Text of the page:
Liverpool approaches another landmark game this weekend; one that I feel will define the first part of the first half of the season. And no, it is not likely to be a blood-and-thunder affair the likes of the Merseyside Derby, nor is it a rattling of spears between Champions’ League rivals. No, Liverpool merely take on Southampton at Anfield. However I firmly believe that this game is the most critical of the first 6 despite its low billing and likely poor odds from the bookies against a home win.
How can I claim this game is more vital than the recent trip to Wales, or the visit of United? Several reasons, really:
- This is our first ‘easy’ game – in week 2 Aston Villa, although a team that barely escaped last season’s relegation battle, was an away fixture that followed their win at the Emirates and a surprisingly strong showing at Stamford Bridge; a minefield rather than a banana skin. Liverpool had a habit not so long ago of not winning the easy games (eg the same Aston Villa at Anfield last December at a time when some thought we’d “turned the corner”, only for us to lose 3-1 despite dominating every metric tracked).
- Suarez serves the last game of his suspension, with the Reds P9 W7 D2 in those he’s missed. Sometimes the last step is the hardest, as everyone already has eyes on the conclusion – a mouth-watering trip to Old Trafford in the Capital One Cup next week when he is eligible to play for the first time since April.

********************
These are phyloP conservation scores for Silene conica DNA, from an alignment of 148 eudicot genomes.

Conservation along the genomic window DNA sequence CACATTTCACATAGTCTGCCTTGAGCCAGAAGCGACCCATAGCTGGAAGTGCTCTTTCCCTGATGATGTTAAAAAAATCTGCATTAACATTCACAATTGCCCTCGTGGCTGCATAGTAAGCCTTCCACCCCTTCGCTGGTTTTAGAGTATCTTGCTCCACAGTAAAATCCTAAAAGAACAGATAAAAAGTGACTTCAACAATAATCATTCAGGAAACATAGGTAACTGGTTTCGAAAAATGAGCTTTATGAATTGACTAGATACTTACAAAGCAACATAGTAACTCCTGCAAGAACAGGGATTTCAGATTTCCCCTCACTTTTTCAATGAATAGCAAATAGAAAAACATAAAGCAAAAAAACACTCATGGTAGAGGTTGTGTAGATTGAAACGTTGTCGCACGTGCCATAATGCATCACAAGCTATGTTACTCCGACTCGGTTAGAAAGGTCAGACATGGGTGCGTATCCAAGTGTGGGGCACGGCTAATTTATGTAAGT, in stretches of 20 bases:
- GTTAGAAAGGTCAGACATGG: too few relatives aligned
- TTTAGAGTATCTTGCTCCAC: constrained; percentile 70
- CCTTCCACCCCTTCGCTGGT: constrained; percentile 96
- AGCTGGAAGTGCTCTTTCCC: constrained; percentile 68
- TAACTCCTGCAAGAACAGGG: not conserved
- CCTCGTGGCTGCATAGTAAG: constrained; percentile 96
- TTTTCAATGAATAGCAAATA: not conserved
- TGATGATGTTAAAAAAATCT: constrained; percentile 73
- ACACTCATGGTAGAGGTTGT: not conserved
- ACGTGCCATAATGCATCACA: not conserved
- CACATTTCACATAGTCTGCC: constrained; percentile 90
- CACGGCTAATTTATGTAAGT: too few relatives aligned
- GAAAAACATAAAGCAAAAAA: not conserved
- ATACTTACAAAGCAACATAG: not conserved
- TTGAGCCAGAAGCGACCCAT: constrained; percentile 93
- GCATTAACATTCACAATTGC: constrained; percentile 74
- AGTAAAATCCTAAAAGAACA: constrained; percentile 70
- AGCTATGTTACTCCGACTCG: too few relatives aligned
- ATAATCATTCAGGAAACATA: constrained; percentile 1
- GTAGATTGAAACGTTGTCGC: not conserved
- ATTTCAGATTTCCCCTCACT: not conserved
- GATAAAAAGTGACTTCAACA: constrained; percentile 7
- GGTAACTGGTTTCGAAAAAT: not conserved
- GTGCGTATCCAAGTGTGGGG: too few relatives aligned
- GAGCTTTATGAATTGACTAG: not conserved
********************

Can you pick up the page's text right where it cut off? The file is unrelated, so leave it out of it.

- Sturridge, Agger and Toure are not fully fit, Johnson and Cissokho won’t play, and Coutinho left the Liberty Stadium with his arm in a sling and will be out for 6 weeks – the ‘key player’ injury list is just about longer than that of the fit players. Coutinho especially will be missed, as he along with Suarez present our most creative output, with Aspas not up to speed despite his hard running and good movement off the ball (Borini, mark II).
- The starting XI will likely once more contain mainly players under 23, most of whom made their Liverpool debuts during this calendar year – an inexperienced side brimming with promise, but who have not yet fully appreciated how deep one can and must dig for results in this league.
- Lucas and Gerrard struggled in their last game after the international break, and we will need them to be on form – though reports suggest that our tough pre-season training schedule is what is adding to those heavy legs that have seen us unable to score a second half goal so far this season despite always entering the half ahead.
- Our tactic of trying to get in front and then defend, rather than trying to push on and score more as we did last season, is not one that will bear fruit for an entire season. Rodgers needs to pick his moments to mix it up, and this may be one of them. Such action could be something of a gamble without a proper number 10, and with a defensive plan of little more than “2 deep banks of 4” a la Hodgson – apparently abandoning playing from the back or resting with the ball due to Mignolet’s discomfort on the ball.
- As impressive as Simon Mignolet has been, Liverpool have faced an alarming number of shots on target this season – 20 thus far, a league high. Someone is going to punish us rather than settling for the draw as Swansea appeared to, and it could just as easily happen in the next game when our guard is down for this ‘easy home game’.